A proposed biofuel pipeline that faced heavy public scrutiny will not move forward after the Barrio Logan Community Development Group unanimously voted against it earlier this month.
The pipeline, a project of New Leaf Biofuel, would connect the company’s warehouses and reduce truck traffic in the heavily polluted neighborhood of Barrio Logan. But residents don’t want New Leaf in their community to begin with and worried a pipeline would anchor it there.
New Leaf converts used cooking oil into biodiesel, which emits between 50 and 85 percent fewer emissions than traditional petroleum fuel. It operates all day, every day, and has since it opened in Barrio Logan more than a decade ago.
This isn’t the first time New Leaf has clashed with its neighbors: in November 2022, the San Diego County Air Pollution Control District ordered the company to begin smell abatement after residents complained of constant, vomit-like odor emitting from the factory as a byproduct of processing cooking oil.
“New Leaf has been able to expand and profit while residents continue to suffer,” said Nicholas Paúl, an air quality advocate with the Environmental Health Coalition.
New Leaf installed a carbon-activated air filtration system that mediated the smell.
The unanimous vote against New Leaf’s pipeline came as the mixed industrial and residential neighborhood strives to address its air pollution. Barrio Logan’s air scores in the 97th percentile for poor air quality, and asthma rates among residents are 95 percent higher than the rest of California.
Much of that pollution comes from traffic, both from the interstates that loom above the neighborhood and the diesel-fueled trucks that snake through the streets to factories and facilities like New Leaf’s. In addition to reducing the number of trips trucks make by introducing a pipeline, the company said it would have improved the streets during pipeline construction by adding sidewalks, curbs, and trees along its path.
Truck traffic has long been of concern to Barrio Logan, but the Port of San Diego is working to transition all its heavy-duty vehicles to zero emissions to mitigate pollution. By 2035, all vehicles operating in the area must be classified as zero-emission. To support that transition, beginning in 2024, all new trucks registered to transport containers and bulk to and from the ports and rail yards must be zero emissions vehicles.
This, of course, comes with its own infrastructure challenges.
“You need to think about this entire supply chain from the street to your vehicle and who owns what portion of that infrastructure,” said Patrick Couch, senior vice president of technical services at Gladstein, Neandross and Associates, at an April workshop hosted by the port to help industrial companies transition to electric vehicles. While San Diego Gas and Electric owns the grid, companies are responsible for building charging stations and any requisite battery packs or other infrastructure.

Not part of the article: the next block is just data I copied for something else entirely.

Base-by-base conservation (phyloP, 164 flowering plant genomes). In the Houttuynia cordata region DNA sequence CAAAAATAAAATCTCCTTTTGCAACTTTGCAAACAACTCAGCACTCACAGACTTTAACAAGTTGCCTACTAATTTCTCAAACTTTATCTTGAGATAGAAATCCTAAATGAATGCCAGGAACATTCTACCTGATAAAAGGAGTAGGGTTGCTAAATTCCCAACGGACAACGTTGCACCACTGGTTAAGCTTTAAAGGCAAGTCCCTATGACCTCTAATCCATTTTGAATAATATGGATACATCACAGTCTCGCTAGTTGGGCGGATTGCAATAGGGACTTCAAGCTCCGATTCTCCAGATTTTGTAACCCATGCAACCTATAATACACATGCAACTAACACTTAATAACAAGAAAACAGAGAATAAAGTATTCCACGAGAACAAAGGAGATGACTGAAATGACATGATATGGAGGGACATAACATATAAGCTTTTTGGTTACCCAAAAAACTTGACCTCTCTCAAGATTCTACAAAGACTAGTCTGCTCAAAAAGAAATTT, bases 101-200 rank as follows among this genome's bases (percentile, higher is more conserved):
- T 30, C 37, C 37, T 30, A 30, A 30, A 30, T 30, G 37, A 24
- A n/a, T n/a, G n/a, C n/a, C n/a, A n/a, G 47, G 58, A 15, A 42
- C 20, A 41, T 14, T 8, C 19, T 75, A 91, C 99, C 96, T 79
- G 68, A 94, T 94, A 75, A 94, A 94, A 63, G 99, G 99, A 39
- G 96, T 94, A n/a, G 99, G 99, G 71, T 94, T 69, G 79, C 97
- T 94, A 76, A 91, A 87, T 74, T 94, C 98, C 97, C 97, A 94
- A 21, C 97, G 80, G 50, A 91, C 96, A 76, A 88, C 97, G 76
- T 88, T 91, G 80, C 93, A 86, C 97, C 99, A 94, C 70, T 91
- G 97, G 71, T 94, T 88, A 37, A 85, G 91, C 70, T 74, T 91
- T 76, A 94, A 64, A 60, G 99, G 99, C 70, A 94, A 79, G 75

Couch recommended a holistic change in approach to fueling fleets of trucks.
“When you get to planning your infrastructure, one of the best ways to reduce or manage costs is to try to maximize the utilization of that infrastructure,” Couch said. “If you overbuild a lot of infrastructure, or you try to plan to charge your fleet all in one hour and you only have six or seven hours to do it, that’s going to create very expensive infrastructure.”
Electrical vehicles not only cost more than those powered by internal combustion, but they also cost more than double to power and maintain over twelve years. However, the state offers incentives that push projected costs down to the same as a diesel-powered truck, Couch said.
Similarly, a grant through the California Energy Commission’s Clean Transportation Program funded four public fast chargers near the Otay Mesa Port of Entry, which is the busiest commercial border crossing in California. They can fully charge a medium-duty electric box truck in two hours.
Energy officials say starting now is imperative to meeting infrastructure needs to make the switch, and that government funding helps shoulder some of the costs of that transition.
Of course, California’s electrical grid is already stretched thin. Last summer, record-setting heat prompted the state’s Office of Emergency Services to request that consumers conserve power as the grid groaned under extreme demand. The state did not experience blackouts, as some worried it would.
But, under state law, all energy must come from renewable sources by 2045. To this end, the state’s last nuclear plant will close in 2030. California is also moving to transition passenger vehicles to electric, requiring that 35 percent of new vehicles sold in 2026 are electric, ramping up to 100 percent in 2035. Electrifying vehicles will further demand on the grid: The state anticipates 12.5 million electric vehicles on the road in 2035.
The CEC says electric vehicles will represent only a fraction of the state’s total energy needs, though it anticipates the state will need to triple its energy production by 2045 to keep up with demand on the grid.